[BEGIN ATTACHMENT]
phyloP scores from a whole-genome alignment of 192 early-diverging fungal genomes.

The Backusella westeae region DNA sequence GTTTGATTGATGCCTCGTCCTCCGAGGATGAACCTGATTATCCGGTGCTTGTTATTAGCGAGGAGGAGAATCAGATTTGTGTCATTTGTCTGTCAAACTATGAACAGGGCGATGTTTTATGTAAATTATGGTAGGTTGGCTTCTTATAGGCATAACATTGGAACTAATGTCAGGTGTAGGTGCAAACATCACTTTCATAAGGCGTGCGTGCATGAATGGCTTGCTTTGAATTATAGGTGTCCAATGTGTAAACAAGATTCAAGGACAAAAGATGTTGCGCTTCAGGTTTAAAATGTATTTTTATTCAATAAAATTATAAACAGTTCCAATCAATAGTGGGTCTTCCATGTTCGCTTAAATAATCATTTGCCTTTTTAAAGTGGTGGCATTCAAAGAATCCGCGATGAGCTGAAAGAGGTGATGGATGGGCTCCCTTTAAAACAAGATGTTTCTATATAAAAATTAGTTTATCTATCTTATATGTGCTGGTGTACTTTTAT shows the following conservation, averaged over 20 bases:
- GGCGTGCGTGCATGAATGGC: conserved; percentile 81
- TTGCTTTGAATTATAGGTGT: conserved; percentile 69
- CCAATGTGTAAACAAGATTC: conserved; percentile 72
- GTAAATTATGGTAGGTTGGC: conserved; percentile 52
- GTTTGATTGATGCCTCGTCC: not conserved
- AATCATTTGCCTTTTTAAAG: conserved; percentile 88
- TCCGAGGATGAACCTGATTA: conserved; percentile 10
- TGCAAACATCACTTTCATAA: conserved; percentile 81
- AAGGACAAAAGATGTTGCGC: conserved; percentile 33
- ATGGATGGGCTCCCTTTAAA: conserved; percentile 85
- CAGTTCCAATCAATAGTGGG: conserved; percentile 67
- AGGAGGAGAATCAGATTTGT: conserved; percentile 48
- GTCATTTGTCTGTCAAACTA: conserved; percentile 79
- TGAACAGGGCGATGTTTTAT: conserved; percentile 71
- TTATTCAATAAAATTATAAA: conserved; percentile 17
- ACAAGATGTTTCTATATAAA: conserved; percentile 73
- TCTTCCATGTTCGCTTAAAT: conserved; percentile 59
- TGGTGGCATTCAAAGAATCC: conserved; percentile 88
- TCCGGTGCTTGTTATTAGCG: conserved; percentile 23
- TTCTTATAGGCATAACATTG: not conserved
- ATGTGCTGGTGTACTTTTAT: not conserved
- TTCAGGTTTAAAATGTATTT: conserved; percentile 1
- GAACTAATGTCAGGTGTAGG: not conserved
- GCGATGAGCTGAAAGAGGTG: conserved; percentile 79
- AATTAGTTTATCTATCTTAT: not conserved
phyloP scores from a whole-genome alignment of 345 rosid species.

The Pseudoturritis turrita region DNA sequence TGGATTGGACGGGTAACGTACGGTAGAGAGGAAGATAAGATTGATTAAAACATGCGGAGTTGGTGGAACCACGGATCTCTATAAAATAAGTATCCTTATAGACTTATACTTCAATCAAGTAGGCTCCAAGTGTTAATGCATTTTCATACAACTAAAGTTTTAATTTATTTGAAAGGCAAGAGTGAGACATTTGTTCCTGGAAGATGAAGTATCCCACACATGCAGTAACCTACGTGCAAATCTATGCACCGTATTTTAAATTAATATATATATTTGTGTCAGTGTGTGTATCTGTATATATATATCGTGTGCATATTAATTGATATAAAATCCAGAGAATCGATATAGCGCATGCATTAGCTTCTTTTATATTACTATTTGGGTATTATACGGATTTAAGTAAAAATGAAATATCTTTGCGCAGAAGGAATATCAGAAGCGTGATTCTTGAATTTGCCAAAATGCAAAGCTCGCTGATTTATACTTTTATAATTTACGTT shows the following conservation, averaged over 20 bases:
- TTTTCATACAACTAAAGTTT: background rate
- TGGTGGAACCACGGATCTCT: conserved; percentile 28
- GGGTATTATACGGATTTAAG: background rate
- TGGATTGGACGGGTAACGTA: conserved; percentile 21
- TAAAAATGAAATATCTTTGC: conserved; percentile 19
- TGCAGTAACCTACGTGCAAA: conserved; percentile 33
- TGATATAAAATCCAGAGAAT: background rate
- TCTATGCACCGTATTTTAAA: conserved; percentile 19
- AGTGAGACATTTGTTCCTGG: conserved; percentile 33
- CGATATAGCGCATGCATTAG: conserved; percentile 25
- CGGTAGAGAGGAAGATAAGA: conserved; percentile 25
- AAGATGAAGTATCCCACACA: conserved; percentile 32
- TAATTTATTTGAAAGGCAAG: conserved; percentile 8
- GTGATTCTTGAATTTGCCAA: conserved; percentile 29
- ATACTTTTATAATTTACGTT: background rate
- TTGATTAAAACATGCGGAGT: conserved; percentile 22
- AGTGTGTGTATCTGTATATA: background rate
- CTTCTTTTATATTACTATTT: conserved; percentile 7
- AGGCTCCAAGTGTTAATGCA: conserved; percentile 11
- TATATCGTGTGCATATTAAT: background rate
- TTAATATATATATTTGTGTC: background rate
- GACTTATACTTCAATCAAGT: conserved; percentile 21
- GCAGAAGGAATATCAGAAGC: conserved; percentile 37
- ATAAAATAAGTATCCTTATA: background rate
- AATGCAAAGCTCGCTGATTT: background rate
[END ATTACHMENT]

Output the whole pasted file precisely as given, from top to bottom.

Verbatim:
phyloP scores from a whole-genome alignment of 192 early-diverging fungal genomes.

The Backusella westeae region DNA sequence GTTTGATTGATGCCTCGTCCTCCGAGGATGAACCTGATTATCCGGTGCTTGTTATTAGCGAGGAGGAGAATCAGATTTGTGTCATTTGTCTGTCAAACTATGAACAGGGCGATGTTTTATGTAAATTATGGTAGGTTGGCTTCTTATAGGCATAACATTGGAACTAATGTCAGGTGTAGGTGCAAACATCACTTTCATAAGGCGTGCGTGCATGAATGGCTTGCTTTGAATTATAGGTGTCCAATGTGTAAACAAGATTCAAGGACAAAAGATGTTGCGCTTCAGGTTTAAAATGTATTTTTATTCAATAAAATTATAAACAGTTCCAATCAATAGTGGGTCTTCCATGTTCGCTTAAATAATCATTTGCCTTTTTAAAGTGGTGGCATTCAAAGAATCCGCGATGAGCTGAAAGAGGTGATGGATGGGCTCCCTTTAAAACAAGATGTTTCTATATAAAAATTAGTTTATCTATCTTATATGTGCTGGTGTACTTTTAT shows the following conservation, averaged over 20 bases:
- GGCGTGCGTGCATGAATGGC: conserved; percentile 81
- TTGCTTTGAATTATAGGTGT: conserved; percentile 69
- CCAATGTGTAAACAAGATTC: conserved; percentile 72
- GTAAATTATGGTAGGTTGGC: conserved; percentile 52
- GTTTGATTGATGCCTCGTCC: not conserved
- AATCATTTGCCTTTTTAAAG: conserved; percentile 88
- TCCGAGGATGAACCTGATTA: conserved; percentile 10
- TGCAAACATCACTTTCATAA: conserved; percentile 81
- AAGGACAAAAGATGTTGCGC: conserved; percentile 33
- ATGGATGGGCTCCCTTTAAA: conserved; percentile 85
- CAGTTCCAATCAATAGTGGG: conserved; percentile 67
- AGGAGGAGAATCAGATTTGT: conserved; percentile 48
- GTCATTTGTCTGTCAAACTA: conserved; percentile 79
- TGAACAGGGCGATGTTTTAT: conserved; percentile 71
- TTATTCAATAAAATTATAAA: conserved; percentile 17
- ACAAGATGTTTCTATATAAA: conserved; percentile 73
- TCTTCCATGTTCGCTTAAAT: conserved; percentile 59
- TGGTGGCATTCAAAGAATCC: conserved; percentile 88
- TCCGGTGCTTGTTATTAGCG: conserved; percentile 23
- TTCTTATAGGCATAACATTG: not conserved
- ATGTGCTGGTGTACTTTTAT: not conserved
- TTCAGGTTTAAAATGTATTT: conserved; percentile 1
- GAACTAATGTCAGGTGTAGG: not conserved
- GCGATGAGCTGAAAGAGGTG: conserved; percentile 79
- AATTAGTTTATCTATCTTAT: not conserved
phyloP scores from a whole-genome alignment of 345 rosid species.

The Pseudoturritis turrita region DNA sequence TGGATTGGACGGGTAACGTACGGTAGAGAGGAAGATAAGATTGATTAAAACATGCGGAGTTGGTGGAACCACGGATCTCTATAAAATAAGTATCCTTATAGACTTATACTTCAATCAAGTAGGCTCCAAGTGTTAATGCATTTTCATACAACTAAAGTTTTAATTTATTTGAAAGGCAAGAGTGAGACATTTGTTCCTGGAAGATGAAGTATCCCACACATGCAGTAACCTACGTGCAAATCTATGCACCGTATTTTAAATTAATATATATATTTGTGTCAGTGTGTGTATCTGTATATATATATCGTGTGCATATTAATTGATATAAAATCCAGAGAATCGATATAGCGCATGCATTAGCTTCTTTTATATTACTATTTGGGTATTATACGGATTTAAGTAAAAATGAAATATCTTTGCGCAGAAGGAATATCAGAAGCGTGATTCTTGAATTTGCCAAAATGCAAAGCTCGCTGATTTATACTTTTATAATTTACGTT shows the following conservation, averaged over 20 bases:
- TTTTCATACAACTAAAGTTT: background rate
- TGGTGGAACCACGGATCTCT: conserved; percentile 28
- GGGTATTATACGGATTTAAG: background rate
- TGGATTGGACGGGTAACGTA: conserved; percentile 21
- TAAAAATGAAATATCTTTGC: conserved; percentile 19
- TGCAGTAACCTACGTGCAAA: conserved; percentile 33
- TGATATAAAATCCAGAGAAT: background rate
- TCTATGCACCGTATTTTAAA: conserved; percentile 19
- AGTGAGACATTTGTTCCTGG: conserved; percentile 33
- CGATATAGCGCATGCATTAG: conserved; percentile 25
- CGGTAGAGAGGAAGATAAGA: conserved; percentile 25
- AAGATGAAGTATCCCACACA: conserved; percentile 32
- TAATTTATTTGAAAGGCAAG: conserved; percentile 8
- GTGATTCTTGAATTTGCCAA: conserved; percentile 29
- ATACTTTTATAATTTACGTT: background rate
- TTGATTAAAACATGCGGAGT: conserved; percentile 22
- AGTGTGTGTATCTGTATATA: background rate
- CTTCTTTTATATTACTATTT: conserved; percentile 7
- AGGCTCCAAGTGTTAATGCA: conserved; percentile 11
- TATATCGTGTGCATATTAAT: background rate
- TTAATATATATATTTGTGTC: background rate
- GACTTATACTTCAATCAAGT: conserved; percentile 21
- GCAGAAGGAATATCAGAAGC: conserved; percentile 37
- ATAAAATAAGTATCCTTATA: background rate
- AATGCAAAGCTCGCTGATTT: background rate